Executive Interview : 2012 Customer Service - Exclusive Interview With Brian Flagg, Senior Client Account Executive at Cincom
In your opinion, do you believe the customer service you get today from other companies is better or worse than it was say 5 years ago?
Despite all of the focus on customer satisfaction in the past several years, I have seen no real improvement. There was a study performed a few years ago stating that 80% of executives thought their company's customer service was good, but only 8% of customers thought so. I don't think the situation has changed much.
Do you believe there is a correlation between the service you receive as a consumer and your loyalty to the supplier?
In a competitive environment with low switching costs, there is a tight correlation for me. As switching costs rise, I weigh the perceived level of improvement of switching against the costs (financial and personal) of switching.
In your opinion, which industry sectors provide great service and which ones are poor?
Service in the retail sector, especially for large purchases such as appliances and automobiles where competition is high, has a great deal of focus and is generally quite good. Service in non-competitive industries such as healthcare and utilities, has little focus and I find generally not good. There are exceptions, especially in the utilities industry where there is competition and hence customer service has had the needed focus and has improved.
Can you recall a really good experience recently - where you were WOW'd by the service you received?
Actually from my insurance company in Florida. I have a house insured and need to add flood insurance. I called and the staff at the company was very helpful, said they would call back a couple of hours later, and did, and had all of the information I needed to make a decision.
Talking about bad experiences, where do companies go wrong with the service they provide?
Strategy Maps, as introduced by Kaplan and Norton, describe two external perspectives, financial and customer. I believe many contact center organizations do not understand the value they provide, or should be providing, in these two perspectives. The internal perspectives, operational and organizational, are much easier to measure and manage and this is where contact center leadership by and large directs its focus. Contact centers need to understand their external value, develop measurements for that external value, and then align processes, management and rewards towards those external measures of value. There needs to be a minimum of three; financial value (e.g. cost, revenue, profit), customer value TO THE COMPANY (e.g. retention, acquisition, advocacy), and finally value to the customer (right services, right channels, right hours of operation).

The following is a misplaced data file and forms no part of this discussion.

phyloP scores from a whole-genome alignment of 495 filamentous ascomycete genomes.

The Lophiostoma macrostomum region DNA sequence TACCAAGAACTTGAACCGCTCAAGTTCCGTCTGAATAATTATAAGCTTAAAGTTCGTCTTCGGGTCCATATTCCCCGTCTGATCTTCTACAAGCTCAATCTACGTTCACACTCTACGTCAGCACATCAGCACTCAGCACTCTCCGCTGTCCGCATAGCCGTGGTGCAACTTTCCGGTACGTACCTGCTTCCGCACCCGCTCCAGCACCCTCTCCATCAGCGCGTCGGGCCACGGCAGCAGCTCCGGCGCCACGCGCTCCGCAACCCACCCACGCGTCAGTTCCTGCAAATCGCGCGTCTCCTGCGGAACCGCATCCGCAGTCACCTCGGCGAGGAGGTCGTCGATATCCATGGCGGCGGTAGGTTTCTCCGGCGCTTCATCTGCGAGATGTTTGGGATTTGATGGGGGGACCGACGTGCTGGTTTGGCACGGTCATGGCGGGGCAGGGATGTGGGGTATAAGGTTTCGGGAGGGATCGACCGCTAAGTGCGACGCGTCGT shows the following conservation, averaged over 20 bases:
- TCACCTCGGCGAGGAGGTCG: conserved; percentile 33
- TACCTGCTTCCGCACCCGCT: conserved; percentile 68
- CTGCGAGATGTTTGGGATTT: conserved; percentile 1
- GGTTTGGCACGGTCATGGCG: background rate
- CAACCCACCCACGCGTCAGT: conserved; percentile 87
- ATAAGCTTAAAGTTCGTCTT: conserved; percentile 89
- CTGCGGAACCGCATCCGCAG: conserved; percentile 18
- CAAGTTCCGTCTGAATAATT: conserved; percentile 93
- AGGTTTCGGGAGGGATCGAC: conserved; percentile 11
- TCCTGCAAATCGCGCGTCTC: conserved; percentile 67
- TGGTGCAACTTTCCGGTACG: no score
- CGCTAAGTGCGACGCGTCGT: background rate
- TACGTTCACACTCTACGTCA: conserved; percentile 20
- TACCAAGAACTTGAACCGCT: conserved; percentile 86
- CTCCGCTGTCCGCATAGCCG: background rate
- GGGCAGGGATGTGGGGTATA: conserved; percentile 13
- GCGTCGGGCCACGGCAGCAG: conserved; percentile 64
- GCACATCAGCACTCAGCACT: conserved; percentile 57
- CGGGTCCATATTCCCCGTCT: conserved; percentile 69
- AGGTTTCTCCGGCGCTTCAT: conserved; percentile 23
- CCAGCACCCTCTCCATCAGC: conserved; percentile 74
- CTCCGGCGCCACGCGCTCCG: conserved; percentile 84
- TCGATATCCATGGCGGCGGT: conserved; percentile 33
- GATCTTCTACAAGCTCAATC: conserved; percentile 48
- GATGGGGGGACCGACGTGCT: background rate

Have you noticed any differences in service from people from different cultures?
Expectations vary based on cultural expectations and norms. When working across the globe, I used to set ASA based on a given abandonment rate (5%). I found this to vary by geography depending on the tolerance of the caller to wait for an answer. I have also found satisfaction to vary by geography.
If you had to give just 1 tip regarding the use of technology in relation to improving customer service, what would your tip be?
Companies are trying diligently to move contacts to web self-service. I have found web self-service to be generally poor and getting worse instead of better. Simple functions are difficult to locate, buttons often do not work, testing has not been adequate across the browsers (IE, Chrome, Mozilla, etc.) so that self-service operates differently across browsers, and in many cases doesn't work.
If you had to give just 1 tip regarding staff in relation to improving customer service, what would your tip be?
Work on engagement! Make certain you have measures of your external value documented and communicated, both downward and upward. Tie recognition to value.
If you had to give just 1 tip regarding business processes in relation to improving customer service, what would your tip be?
Align business processes toward maximizing your value measurements, not towards internal measurements.
In your opinion, how should contact centers measure the level of service they give? Please explain in detail.
Level of service drives two value measures; customer value to the company, and service value to the customer. These are very different, the company value of customer value might be acquisition and advocacy (as measured by NPS for example). The value to the customer should be defined by the customer; is the mix of products and services offered right, is the wait time about right, do you offer service in the channel the customer wants to use?
Lastly, can you share with us one of the worst customer service experiences you have experienced recently
I was having trouble with my satellite box connect to the dish/service. I called tech support and the agent had me try several actions, each which took several minutes, and we were no closer to the problem, and all he wanted to do was to keep working on it rather than admit he could not resolve the problem and move it to level 2. I finally had to break him off and end the call and call in again at a later time. Thankfully, my second call went much better, problem solved in about 4 minutes whereas the first agent had me on the phone for 40 minutes. He either wasn't following standard process, or one didn't exist (my experience tells me it was the former).
Cincom Systems delivers software and services to simplify complex business processes. For more than 43 years, we have empowered thousands of clients worldwide to outperform their competition by providing ways to increase revenue, control cost, minimize risk, and achieve rapid ROI.
Published: Monday, May 07, 2012
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